We’re supposed to be OK with that? Can you imagine the outrage if you swapped those sports for “men,” “women,” “senior citizens,” or some other group?
Not enough people know or care how transfer rules vary by sport. Baseball, for instance, used to be like tennis … and track … and wrestling … and soccer and a dozen other non-rev sports.
One time in their career, Division I baseball players were allowed to transfer to another Division I program and play immediately. Once, but only once. It was a fair and reasonable guideline, particularly given how unjust the 11.7 scholarship allotment is to that sport.
The one-time exception benefitted the players, who typically transferred for more scholarship money.
In 2008, the NCAA changed baseball’s D1-to-D1 transfer rule. They grouped baseball players with basketball and football players. They didn’t raise the scholarship limit, though. They merely punished baseball players who no longer could search out a full ride or even more of a partial ride.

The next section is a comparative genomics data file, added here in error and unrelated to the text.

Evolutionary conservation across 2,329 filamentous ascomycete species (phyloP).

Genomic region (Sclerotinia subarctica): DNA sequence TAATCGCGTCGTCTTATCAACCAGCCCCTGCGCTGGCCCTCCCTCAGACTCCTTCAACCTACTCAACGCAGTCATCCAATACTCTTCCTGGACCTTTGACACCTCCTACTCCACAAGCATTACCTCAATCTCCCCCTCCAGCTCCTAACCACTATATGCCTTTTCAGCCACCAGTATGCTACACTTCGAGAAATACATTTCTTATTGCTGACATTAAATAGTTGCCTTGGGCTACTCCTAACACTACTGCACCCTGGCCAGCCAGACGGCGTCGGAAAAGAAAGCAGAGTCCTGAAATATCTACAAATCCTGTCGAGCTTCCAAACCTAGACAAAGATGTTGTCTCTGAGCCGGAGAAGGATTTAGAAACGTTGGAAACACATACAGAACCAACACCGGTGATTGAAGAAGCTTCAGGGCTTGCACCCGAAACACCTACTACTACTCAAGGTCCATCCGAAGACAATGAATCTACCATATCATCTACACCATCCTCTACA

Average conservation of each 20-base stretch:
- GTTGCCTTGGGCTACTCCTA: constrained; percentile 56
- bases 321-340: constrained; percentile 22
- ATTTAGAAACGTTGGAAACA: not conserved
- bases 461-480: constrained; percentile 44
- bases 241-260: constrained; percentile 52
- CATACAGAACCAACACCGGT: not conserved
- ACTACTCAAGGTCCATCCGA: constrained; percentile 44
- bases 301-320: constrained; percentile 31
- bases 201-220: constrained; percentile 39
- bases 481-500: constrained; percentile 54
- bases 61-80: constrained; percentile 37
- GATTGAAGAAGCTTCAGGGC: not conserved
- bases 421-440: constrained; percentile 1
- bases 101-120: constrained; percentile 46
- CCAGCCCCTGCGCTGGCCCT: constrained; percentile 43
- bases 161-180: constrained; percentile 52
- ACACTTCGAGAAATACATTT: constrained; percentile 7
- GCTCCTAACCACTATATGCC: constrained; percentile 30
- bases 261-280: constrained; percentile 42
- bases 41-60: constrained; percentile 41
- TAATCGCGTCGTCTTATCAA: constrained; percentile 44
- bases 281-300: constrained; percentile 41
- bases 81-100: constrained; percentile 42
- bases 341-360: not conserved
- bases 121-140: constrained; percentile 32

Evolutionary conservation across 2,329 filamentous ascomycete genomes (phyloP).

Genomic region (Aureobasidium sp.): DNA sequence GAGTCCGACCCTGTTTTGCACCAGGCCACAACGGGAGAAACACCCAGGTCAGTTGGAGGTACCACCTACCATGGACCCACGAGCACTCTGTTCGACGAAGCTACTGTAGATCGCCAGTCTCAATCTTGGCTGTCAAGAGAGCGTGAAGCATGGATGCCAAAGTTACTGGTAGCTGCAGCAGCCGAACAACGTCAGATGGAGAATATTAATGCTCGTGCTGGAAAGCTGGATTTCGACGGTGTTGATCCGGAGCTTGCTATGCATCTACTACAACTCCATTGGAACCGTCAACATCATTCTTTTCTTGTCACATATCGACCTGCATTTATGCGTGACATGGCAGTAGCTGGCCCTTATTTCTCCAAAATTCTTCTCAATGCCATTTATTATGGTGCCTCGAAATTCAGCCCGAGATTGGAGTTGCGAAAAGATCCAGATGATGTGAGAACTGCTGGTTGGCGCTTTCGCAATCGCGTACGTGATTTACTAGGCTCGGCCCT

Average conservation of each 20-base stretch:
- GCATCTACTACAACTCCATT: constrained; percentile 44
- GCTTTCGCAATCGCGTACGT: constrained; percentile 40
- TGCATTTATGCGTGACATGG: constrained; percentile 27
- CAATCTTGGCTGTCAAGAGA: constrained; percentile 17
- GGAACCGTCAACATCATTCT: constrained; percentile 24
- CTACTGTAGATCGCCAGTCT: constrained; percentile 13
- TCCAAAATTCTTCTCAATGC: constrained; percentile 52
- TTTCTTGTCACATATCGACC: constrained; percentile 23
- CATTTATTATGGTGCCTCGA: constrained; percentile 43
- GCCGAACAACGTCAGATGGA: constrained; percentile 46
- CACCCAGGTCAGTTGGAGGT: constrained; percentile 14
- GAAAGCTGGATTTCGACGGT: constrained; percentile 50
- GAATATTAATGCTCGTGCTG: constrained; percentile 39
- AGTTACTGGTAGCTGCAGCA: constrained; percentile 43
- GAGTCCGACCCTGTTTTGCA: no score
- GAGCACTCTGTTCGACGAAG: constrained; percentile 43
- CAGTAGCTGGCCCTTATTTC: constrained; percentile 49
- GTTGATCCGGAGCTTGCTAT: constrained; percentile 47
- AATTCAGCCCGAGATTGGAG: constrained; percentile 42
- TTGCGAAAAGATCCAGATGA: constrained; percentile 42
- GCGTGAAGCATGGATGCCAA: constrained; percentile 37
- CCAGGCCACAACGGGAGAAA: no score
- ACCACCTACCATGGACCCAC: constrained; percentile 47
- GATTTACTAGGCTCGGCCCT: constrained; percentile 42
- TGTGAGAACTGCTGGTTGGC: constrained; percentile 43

The press releases pushed the NCAA’s message that the new rule was an attempt to curb transfers because transfers led to lower APR and graduation rates.
I hope you rolled your eyes, too.
The real reason, the unspoken reality? As is usually the case, it had nothing to do with academics or the player’s welfare and everything to do with competition.
Coaches were complaining because the summer leagues, most notably the prestigious Cape Cod League, were becoming an illegal recruiting ground and coaches simply couldn’t trust each other enough to keep their hands off the players. Transfers filled gaps, hit third, helped win games.
John Cohen played and coached baseball at Mississippi State before becoming the Bulldogs’ athletic director. He has seen every side of the issue.
“What you’ve had in the past is coaches hanging out in a place like the Cape Cod League, keeping (scholarship) money back and waiting for a so-called mid-major player to pop up,” he said in a discussion with Baseball America. “Even though they couldn’t contact them directly, they just decided to transfer and some of these schools had scholarship aid available. That was the wild, wild West back then. I think the rules are currently in place to prevent that from happening.”